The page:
A private service is planned.

The family suggests that memorial donations be made to the Alzheimer's Association, 5171 Glenwood Avenue, Suite 101, Raleigh, NC 27612, or to a charity of choice.

Arrangements by Brown-Wynne Funeral Home, 300 Saint Mary's Raleigh, NC, (919) 828-4311.


  • Services will be private

Karin Gunilla Taylor

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June 18, 2018

Karin, introduced her mother to me several years ago and she was always so nice and pleasant to be around. She was always smiling and full of life. It was great to see both of them out and about, enjoying each other's company. A mother-daughter bond is truly amazing! Thank you!

Carol Venese

June 16, 2018

Dear Karin and Marvin,

I miss Gunilla more than you can imagine. When I first moved to Raleigh in 1968, a colleague at Needham Broughton High School introduced me to Gunilla . We instantly became good friends and for the next 50 years she was a big part of my life. Gunilla was always kind and generous with her talents. She very tactfully asked one time if she could measure my legs. She pointed out that one leg was almost an inch longer than the other. Thanks to her, I put a small insert in my left shoe and my posture improved for life. That was only the beginning of her sharing her knowledge with friends.

In the early days, Gunilla and I attended the Alliance Francaise where she introduced me to Myriam and Jean-Claude Rault, Parisian friends who became like a family to the two of us. My friendship with Gunilla and the Rault family endured long after my move to the Washington DC suburbs and the Rault's return to Paris. We all had children and our children met each other. Gunilla and Karin and I traveled to France around 1997 and we visited the Rault family at their villa in Provence. A dream come true.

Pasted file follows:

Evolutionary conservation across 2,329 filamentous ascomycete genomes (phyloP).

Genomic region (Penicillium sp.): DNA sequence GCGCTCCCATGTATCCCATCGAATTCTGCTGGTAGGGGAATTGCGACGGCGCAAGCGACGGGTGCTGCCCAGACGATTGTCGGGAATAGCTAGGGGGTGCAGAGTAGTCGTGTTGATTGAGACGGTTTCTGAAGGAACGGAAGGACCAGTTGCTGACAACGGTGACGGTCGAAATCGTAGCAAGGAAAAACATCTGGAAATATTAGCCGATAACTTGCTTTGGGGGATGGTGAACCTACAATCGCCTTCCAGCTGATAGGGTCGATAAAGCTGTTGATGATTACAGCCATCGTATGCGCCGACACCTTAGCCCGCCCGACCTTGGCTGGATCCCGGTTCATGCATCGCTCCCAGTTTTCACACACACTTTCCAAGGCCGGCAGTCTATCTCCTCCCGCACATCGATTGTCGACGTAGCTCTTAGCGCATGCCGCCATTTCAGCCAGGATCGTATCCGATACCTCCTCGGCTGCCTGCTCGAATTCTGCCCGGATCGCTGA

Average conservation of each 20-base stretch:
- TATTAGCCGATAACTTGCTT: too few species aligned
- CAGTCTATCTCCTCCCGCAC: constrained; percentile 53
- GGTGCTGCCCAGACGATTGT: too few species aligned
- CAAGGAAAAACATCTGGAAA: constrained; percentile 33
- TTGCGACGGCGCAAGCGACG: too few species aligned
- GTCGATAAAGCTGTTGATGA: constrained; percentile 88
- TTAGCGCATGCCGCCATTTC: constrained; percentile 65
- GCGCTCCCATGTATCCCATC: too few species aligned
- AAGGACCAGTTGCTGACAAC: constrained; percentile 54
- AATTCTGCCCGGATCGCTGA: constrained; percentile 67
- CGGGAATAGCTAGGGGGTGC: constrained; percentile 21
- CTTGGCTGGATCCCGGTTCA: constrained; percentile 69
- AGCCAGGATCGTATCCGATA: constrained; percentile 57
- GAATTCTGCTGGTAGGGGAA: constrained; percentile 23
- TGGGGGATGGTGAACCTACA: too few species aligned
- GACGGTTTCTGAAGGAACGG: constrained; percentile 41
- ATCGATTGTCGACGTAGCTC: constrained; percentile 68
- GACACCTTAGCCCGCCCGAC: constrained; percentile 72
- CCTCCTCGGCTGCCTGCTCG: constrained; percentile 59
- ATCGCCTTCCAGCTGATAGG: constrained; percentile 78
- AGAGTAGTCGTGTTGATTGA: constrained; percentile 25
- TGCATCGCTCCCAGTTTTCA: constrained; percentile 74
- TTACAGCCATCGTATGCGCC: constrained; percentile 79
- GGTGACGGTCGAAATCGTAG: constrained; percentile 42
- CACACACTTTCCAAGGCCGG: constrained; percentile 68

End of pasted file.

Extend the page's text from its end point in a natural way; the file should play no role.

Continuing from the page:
Later in life, Dan and I purchased a vacation home in Wilmington and we had more chances to visit with the Taylor family. Gunilla loved the ocean and walking on the beach. She, Marvin and Karin shared many experiences with us at Wrightsville Beach. I still use the same beach bag which Gunilla gave me 25 years ago. It will continue to be a reminder of our long friendship.

When Dan and I visited Raleigh we had a ritual of meeting the Taylors for lunch at the Carolina Cafe. Our last lunch together was in the fall of 2017. This is a poignant memory for Dan and me now.

Gunilla, I miss you so much! You will be with me in spirit for the rest of my life.

Carol Venese

Andy Fowler

June 11, 2018

Karin and Mr. Taylor,
I am so sorry for your loss. When I saw Gunilla's obituary in the News & Observer, I was flooded with memories. I remember, Karin, how supportive she was of your tennis. Gosh, we had a lot of great times at the matches! You look so much like her in that picture! I remember when we went to your grandmother's house after a match with Smithfield-Selma, and had pizza in the dining room! Gunilla never said anything about her ice skating career -who knew? And it is so sad that her mother disappeared at Auschwitz. I'm sorry that she is no longer with us...just a few days ago I thought of her...just a random thought. I hope that you are well and that your memories of her will help bring you some comfort. I would love to see you. Andy Fowler

Margot Deckel

June 10, 2018

When I think about Gunilla: Sunshine, Smile, Loyal, Helpful, Love, and many, many more positive attributes to her personality.
Tack for att jag fick lara kanna Dig, Kara Gunilla
(Thanks for letting me know you, Dear Gunilla.)
Margot Deckel